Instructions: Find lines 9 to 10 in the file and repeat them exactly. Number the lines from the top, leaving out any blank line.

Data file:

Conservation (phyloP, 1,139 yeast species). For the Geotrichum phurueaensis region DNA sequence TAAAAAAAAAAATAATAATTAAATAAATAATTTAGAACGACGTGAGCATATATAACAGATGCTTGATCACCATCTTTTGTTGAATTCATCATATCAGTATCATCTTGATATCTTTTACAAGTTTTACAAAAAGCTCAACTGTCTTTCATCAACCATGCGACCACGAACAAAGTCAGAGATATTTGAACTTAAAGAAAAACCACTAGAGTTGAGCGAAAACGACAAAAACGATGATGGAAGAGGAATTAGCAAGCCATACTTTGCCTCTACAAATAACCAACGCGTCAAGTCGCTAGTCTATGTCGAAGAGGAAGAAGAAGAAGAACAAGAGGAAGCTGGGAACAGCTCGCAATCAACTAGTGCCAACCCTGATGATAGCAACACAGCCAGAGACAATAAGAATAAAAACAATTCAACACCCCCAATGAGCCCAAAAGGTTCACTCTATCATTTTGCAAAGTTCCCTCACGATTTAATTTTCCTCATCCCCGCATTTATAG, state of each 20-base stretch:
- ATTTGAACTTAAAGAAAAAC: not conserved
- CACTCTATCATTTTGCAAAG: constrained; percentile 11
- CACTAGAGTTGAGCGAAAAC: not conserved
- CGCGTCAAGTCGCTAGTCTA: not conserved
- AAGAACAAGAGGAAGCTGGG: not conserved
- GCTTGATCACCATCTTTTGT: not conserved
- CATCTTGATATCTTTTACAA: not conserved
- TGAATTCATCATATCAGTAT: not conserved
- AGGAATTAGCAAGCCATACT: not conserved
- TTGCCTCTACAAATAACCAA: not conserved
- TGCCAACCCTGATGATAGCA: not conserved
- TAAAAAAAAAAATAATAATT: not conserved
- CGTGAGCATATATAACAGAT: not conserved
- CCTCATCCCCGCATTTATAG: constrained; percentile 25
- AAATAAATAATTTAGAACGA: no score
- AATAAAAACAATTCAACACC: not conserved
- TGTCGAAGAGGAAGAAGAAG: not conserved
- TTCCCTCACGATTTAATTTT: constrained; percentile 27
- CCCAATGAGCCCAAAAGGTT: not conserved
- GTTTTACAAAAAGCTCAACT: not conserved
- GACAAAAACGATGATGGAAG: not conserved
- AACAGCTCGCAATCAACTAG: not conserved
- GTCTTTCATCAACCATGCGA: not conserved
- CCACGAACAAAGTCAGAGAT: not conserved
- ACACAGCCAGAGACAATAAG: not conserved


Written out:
- TGAATTCATCATATCAGTAT: not conserved
- AGGAATTAGCAAGCCATACT: not conserved